South of England sees house sale slump with Brexit partly to blame but Northern market is buoyant

HOUSE sales across cities in the South of England have plunged by an average of 13 per cent in three years.

Leicester, Manchester and Sheffield have also been hit, reveals property site Zoopla’s latest index.

The biggest drops were in London and Cambridge, where sales slid by 20 per cent between 2015 and 2018.

But they soared 19 per cent in Liverpool and rose five per cent in Newcastle over that time.

How property market has fallen

HOUSE sale drops (in per cent):

London (-20)

Cambridge, (-20)

Aberdeen (-18)

Portsmouth (-13)

Bournemouth (-12)

Oxford (-10)

Bristol (-8)

Southampton (-8)

Leicester (-4)

Edinburgh (-1)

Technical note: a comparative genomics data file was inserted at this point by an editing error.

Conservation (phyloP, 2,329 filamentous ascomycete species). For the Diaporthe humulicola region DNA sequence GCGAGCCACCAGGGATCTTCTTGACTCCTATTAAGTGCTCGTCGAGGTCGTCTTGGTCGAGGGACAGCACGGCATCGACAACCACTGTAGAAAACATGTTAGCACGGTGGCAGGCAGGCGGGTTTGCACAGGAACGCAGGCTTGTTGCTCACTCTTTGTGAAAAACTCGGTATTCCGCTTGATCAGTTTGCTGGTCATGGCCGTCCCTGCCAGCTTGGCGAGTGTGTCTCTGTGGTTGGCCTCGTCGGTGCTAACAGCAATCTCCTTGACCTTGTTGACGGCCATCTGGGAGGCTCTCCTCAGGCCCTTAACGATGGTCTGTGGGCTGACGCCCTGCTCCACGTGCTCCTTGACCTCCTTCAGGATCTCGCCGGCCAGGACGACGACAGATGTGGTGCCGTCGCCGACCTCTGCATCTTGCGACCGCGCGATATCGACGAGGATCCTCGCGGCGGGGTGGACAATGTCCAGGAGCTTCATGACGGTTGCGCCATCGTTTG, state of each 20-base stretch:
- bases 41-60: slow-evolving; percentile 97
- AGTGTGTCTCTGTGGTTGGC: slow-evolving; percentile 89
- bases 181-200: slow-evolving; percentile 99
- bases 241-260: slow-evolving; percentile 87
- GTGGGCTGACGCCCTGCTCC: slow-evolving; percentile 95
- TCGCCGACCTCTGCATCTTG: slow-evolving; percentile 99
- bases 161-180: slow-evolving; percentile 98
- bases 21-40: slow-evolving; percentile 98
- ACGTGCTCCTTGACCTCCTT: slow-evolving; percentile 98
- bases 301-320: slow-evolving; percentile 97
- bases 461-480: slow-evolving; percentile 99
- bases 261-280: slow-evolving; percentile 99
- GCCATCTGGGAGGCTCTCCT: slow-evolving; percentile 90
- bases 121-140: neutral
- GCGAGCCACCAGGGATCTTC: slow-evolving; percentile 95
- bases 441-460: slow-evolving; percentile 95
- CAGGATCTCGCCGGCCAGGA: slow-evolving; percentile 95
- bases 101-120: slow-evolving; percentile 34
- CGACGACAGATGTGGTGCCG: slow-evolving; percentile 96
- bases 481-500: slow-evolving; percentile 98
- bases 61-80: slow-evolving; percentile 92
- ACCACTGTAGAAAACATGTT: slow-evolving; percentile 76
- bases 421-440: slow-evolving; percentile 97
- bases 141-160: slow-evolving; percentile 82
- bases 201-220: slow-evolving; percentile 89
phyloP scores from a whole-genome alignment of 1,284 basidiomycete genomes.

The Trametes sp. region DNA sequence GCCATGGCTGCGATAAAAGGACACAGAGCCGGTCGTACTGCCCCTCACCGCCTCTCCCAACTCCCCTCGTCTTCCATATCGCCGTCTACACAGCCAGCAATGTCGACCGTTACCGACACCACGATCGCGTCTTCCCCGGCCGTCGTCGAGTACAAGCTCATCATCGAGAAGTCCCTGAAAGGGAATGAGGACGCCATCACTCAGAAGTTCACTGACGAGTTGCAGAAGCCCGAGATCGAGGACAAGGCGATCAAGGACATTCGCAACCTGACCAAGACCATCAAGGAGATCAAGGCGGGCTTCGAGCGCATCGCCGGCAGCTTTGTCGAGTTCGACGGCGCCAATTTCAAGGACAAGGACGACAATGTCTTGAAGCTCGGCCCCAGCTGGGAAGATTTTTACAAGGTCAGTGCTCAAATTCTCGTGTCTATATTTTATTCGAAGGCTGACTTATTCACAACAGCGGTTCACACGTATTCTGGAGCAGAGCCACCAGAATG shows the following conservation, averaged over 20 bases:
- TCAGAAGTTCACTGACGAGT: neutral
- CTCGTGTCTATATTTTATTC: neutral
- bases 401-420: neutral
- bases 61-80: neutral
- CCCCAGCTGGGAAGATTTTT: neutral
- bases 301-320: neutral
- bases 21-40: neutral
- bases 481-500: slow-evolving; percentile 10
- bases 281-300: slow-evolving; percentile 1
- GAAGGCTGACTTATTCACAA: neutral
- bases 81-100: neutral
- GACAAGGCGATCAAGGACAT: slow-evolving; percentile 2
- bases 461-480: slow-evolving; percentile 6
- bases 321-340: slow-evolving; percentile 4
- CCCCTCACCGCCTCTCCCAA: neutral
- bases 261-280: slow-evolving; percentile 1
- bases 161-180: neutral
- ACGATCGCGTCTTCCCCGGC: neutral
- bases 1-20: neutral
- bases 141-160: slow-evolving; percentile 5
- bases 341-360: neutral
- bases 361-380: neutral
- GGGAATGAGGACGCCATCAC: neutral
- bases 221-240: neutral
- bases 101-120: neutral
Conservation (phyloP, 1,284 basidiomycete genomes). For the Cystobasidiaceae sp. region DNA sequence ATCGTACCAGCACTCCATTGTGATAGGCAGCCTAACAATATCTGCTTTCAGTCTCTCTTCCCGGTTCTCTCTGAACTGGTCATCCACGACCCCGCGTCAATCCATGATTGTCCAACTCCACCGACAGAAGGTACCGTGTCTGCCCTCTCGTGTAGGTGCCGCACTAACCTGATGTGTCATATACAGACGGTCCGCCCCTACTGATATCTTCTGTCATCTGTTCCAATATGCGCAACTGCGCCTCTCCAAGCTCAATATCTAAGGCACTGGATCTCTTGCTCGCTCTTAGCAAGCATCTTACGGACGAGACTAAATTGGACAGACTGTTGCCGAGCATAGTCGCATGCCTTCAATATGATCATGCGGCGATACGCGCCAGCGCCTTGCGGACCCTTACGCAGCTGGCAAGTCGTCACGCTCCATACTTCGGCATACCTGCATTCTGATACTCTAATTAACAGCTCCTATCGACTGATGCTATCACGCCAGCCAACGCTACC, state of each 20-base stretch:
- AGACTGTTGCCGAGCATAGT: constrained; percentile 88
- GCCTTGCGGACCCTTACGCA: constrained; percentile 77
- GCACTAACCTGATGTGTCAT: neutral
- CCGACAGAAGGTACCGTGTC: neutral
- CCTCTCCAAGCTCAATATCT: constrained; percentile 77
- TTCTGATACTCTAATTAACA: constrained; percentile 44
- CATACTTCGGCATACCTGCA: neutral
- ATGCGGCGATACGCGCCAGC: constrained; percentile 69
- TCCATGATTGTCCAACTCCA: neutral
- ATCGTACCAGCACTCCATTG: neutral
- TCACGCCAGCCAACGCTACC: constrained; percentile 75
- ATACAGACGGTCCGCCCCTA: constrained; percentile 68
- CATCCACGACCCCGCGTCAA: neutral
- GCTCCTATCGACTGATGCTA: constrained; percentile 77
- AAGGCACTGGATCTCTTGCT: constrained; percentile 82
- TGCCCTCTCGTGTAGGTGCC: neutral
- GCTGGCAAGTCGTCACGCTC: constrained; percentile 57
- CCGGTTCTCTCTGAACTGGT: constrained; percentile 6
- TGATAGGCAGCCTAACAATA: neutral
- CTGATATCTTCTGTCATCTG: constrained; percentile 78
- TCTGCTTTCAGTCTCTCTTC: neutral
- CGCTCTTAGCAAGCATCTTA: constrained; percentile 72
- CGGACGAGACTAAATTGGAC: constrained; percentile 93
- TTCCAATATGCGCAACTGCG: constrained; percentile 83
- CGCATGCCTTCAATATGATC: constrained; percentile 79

Liverpool also enjoyed the biggest house price rise between March 2018 and March 2019. The 5.7 per cent growth took the average home to £122,100.

Zoopla said affordability and higher stamp duty costs had affected the South, with Brexit uncertainty also a factor.

Richard Donnell, research and insight director at Zoopla, said: "House prices and sales volumes continue to increase in regional cities outside southern England.

"Prices in these cities have recorded modest gains over the course of the last decade and affordability remains attractive."

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